Kirby belonged to my neighbor. Since we are friends, I would often have tea at his home, and the dog became familiar with me. Kirby was a fifty-pound brown-and-white Siberian husky, very fetching and surprisingly even-tempered even with a relative stranger like me. That tempted me to offer, on an occasion, to take Kirby out for a walk when my neighbor, because of an emergency, could not.
I soon started declining first-hour meeting with specious excuses, and since the neighbor had by now entrusted me with the combination to their home, in the rare instance I could not escape an early meeting, I would take out Kirby for a walk at an unearthly hour. Kirby would be often thirsty at the end of our run, and I gradually got in the habit of pouring her some fresh water at the end of our tryst. Eventually I started supplementing the water with the dry food breakfast she liked.
It impressed me that Kirby seldom evinced discomfort in the presence of other dogs. Most dogs, even the disciplined ones, bark, sometimes uncontrollably, when other dogs appear on the scene. Kirby didn’t. It was notable because Kirby was a spirited creature. In her younger days, her owner told me, she would often run out, if the door was left open, and disappear for hours. On one occasion, she had disappeared during her master’s trip to another town and simply could not be found. Her master returned home, disconsolate, but Kirby turned up after six weeks: she had found her way, across more than a hundred miles, and reached home, hungry and filthy, but intact.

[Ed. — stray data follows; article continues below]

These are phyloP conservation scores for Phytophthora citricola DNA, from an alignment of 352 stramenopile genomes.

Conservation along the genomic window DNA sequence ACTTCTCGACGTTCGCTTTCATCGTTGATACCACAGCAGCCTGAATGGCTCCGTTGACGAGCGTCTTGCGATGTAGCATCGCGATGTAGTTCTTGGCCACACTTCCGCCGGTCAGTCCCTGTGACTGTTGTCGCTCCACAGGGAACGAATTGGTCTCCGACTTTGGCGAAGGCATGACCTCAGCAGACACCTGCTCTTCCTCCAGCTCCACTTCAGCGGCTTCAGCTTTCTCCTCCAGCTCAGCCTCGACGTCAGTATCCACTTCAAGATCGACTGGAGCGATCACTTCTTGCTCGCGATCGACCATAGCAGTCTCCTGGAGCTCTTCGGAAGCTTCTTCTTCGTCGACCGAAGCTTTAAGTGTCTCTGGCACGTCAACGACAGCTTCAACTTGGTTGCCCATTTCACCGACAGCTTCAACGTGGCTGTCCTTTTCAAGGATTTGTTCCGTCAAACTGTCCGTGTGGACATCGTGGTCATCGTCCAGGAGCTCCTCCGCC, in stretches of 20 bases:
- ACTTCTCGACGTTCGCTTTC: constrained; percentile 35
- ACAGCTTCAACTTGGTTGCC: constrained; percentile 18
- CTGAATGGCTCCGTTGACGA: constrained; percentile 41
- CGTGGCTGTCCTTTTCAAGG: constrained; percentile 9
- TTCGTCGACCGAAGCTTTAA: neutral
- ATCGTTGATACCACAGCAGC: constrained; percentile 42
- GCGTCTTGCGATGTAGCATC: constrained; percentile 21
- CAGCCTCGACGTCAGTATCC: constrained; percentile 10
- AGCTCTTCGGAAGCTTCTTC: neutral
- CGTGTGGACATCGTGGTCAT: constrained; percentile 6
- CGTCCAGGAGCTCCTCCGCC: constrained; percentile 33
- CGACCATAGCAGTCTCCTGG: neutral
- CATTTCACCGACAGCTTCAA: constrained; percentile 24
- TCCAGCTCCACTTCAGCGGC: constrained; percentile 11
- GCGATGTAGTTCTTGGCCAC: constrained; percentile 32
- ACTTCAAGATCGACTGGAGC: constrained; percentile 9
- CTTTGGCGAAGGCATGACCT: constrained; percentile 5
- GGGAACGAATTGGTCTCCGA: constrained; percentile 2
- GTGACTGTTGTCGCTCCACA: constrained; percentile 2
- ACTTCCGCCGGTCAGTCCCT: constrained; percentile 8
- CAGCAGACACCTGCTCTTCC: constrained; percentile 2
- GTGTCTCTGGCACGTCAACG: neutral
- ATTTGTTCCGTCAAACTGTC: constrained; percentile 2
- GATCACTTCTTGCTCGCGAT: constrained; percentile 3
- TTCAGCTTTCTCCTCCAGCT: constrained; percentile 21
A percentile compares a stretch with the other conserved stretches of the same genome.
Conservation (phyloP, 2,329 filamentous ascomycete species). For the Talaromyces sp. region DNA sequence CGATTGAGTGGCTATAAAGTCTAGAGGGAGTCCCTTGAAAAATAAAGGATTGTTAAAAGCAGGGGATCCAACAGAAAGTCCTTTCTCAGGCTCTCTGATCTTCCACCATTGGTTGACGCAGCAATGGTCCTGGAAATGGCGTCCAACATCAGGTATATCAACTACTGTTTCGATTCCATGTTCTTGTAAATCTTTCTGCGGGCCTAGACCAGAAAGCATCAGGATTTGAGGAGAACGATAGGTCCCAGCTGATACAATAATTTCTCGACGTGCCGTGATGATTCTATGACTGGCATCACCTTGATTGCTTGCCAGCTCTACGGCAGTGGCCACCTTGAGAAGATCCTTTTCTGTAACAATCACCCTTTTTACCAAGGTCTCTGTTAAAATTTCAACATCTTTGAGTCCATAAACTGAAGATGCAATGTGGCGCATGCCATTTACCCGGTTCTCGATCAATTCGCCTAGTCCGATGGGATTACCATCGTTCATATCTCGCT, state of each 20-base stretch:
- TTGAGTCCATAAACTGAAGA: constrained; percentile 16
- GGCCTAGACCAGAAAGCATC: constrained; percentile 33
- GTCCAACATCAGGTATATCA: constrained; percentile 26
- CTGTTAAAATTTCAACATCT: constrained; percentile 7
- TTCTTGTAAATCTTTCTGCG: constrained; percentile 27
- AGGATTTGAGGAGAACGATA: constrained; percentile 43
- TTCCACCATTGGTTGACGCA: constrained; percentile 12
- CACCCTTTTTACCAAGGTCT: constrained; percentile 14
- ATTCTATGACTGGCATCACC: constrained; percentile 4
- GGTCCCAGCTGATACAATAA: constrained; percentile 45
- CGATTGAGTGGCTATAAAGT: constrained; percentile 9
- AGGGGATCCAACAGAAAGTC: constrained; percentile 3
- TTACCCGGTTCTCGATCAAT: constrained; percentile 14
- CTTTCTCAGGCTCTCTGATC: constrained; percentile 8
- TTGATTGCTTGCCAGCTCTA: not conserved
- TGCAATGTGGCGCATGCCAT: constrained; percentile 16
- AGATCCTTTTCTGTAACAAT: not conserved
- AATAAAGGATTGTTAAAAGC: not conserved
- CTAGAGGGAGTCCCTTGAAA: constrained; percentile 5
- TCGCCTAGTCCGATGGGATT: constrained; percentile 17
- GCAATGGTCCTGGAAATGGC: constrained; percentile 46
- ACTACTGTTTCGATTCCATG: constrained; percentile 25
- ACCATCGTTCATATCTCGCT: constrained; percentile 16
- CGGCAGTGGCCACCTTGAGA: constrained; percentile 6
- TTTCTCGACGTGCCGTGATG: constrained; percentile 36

That is what I most remember of Kirby: the endless yearning for the world outside, the craving to explore the unseen and the unknown, the eagerness to see even the familiar road to explore what is new or changed. Even as she grew older, her vision blurred and her hearing faded, her taste for life remained undiminished and her desire to experience the universe continued.
Age and infirmity eventually took their toll, and Kirby had to be put to sleep. I still walk around the lake but without a companion. I stand on the bridge as before and watch the sun rise, and ponder what remains to explore.